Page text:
NOTE: this page is largely obsolete, as there is no longer any *io stuff. These have been replaced with the userspace "io" component which is commonly seen as iocontrol.0.xxx in your hal files. The Mazak has been retrofitted with EMC and the toolchanger works - would someone like to link the current documentation here?|
The IO NML messages are processed by one of three executables, bridgeportio, minimillio, or tkio. Each of these executables works to interpret and add IO logic to the NML messages as they are received. You can think of these files as the software (Programmable Logic Controller) PLC for the EMC. Bridgeport and tkio are supposed to work the same. They add estop and spindle pins so that the end user can control these functions from a running EMC. Minimill uses no external IO other than those home and limit pins assigned to each axis.
The logic of NML within the EMC causes messages to be sent out from task or wherever and received by processes that need them. These messages must cause some other process to respond to them by forwarding another NML message. This second message is to a status array where the state of the EMC machine is kept. In many cases if the response is not seen by other processes, the EMC will wait until it's state changes to match commanded.
Regardless of whether tool, estop, spindle, etc commands are needed, they are sent. This means that EMC will stall out after some time has passed. The IO executables have the job of seeing the command and sending the state change message. If there is no tool changer in the system, these files will simply see the command and prepare and send the appropriate state change message. Nothing really happens. Where one of these executables has a bit of additional logic, say pull a pin high when the spindle forward command is received, it does that before it forwards the appropriate state change message.
What this means is that all of the IO executables handle tool change messages already. They just don't do anything "real" to the hardware when that message is received. All that is needed to make them do something is to insert that something between the reception of the message and the sending of the update status message. This is rather easily done with tkio because it requires no compiling. With a bit of study of the relevant chapters in the Developers Handbook we can locate the appropriate place to insert specific tool change logic.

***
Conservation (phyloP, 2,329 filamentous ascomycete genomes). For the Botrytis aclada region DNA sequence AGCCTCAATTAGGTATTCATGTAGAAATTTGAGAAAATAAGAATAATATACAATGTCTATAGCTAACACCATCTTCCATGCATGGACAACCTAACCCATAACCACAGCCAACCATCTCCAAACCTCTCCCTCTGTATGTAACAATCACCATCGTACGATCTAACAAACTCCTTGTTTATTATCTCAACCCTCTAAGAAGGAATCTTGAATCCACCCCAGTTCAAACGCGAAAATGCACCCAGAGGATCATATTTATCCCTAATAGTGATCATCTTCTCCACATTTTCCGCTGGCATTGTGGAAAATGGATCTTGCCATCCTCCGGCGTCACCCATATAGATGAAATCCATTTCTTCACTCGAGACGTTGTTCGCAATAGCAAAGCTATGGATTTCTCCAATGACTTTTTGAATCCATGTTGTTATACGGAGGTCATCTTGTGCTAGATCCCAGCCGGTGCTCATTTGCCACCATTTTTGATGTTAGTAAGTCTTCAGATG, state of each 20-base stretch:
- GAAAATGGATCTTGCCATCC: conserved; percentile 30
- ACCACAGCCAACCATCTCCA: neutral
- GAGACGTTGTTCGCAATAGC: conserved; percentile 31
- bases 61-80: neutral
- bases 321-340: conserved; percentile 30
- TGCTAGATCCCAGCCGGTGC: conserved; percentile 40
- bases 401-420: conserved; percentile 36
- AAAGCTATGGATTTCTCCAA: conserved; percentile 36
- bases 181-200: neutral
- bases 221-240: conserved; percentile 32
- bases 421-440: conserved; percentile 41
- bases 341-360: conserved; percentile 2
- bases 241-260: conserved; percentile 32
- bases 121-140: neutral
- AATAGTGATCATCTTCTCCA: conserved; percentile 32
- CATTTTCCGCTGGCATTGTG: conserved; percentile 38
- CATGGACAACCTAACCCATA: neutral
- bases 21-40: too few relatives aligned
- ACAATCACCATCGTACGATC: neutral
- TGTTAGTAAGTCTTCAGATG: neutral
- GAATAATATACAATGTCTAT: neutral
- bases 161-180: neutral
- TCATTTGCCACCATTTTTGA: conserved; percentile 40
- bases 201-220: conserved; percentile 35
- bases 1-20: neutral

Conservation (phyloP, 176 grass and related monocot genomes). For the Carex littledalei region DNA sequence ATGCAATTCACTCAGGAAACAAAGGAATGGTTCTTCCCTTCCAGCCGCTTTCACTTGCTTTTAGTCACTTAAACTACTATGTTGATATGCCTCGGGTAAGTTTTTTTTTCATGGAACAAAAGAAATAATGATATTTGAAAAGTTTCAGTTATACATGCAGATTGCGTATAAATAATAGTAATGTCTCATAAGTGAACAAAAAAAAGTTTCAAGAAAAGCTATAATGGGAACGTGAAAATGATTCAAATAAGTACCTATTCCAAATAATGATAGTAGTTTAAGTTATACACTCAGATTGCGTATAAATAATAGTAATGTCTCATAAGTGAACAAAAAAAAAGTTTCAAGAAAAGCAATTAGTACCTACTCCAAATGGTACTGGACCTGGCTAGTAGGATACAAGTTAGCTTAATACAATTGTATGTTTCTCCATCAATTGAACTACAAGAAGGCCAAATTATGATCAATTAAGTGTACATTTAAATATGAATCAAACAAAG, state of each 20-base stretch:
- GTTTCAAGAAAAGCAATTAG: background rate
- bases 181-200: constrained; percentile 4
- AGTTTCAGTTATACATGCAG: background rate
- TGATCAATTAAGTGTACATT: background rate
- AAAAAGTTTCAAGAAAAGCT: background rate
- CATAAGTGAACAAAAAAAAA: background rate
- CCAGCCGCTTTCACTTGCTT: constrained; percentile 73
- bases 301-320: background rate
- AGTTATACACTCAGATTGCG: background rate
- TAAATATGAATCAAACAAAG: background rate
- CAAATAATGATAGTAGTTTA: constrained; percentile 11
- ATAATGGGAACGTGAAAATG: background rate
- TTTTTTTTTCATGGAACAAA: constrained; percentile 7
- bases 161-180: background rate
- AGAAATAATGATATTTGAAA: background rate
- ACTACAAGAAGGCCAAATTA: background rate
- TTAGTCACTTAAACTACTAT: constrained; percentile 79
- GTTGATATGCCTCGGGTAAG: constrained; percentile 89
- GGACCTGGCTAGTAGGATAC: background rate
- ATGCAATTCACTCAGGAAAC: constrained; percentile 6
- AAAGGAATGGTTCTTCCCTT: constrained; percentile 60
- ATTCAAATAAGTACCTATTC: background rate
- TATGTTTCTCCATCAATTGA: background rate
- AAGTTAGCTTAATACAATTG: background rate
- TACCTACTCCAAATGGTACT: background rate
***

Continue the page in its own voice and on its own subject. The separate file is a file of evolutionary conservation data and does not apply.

The default behavior of bridgeportio and tkio is to work with a parallel port at the address setup in the [emcio] section of the INI file. In there are the pin definitions, polarities, and numbers that allow you to use estop, spindle, lube, and coolant commands. With appropriate external hardware connected to that parport these commands can do what is appropriate.
Other kinds of IO can also be addressed by these executables. A simple ISA DIO card or PCI card can be addressed if they have been correctly configured external to the EMC and the INI file. Some of these cards can be configured using commands that are addressed to the hardware and embedded in tkio itself. None of this is done for the end user and is considered an integration or developer task.
There are two tool commands available to the gcode programmer. Tool preparation is a txx where xx is a positive integer between 0 and 32 although larger numbers can be used with little modification. Tool change is an m6 command. It commands a change to the most recent tool prepared. A command like t2 m6 in the same block is taken apart by the interpreter/task manager and the t2 is executed as soon as the interpreter's look ahead encounters it. Once the tool is prepared and the status is updated, the M6 will change to tool 2 when all the prior motion has been taken care of and the next tool has been prepared.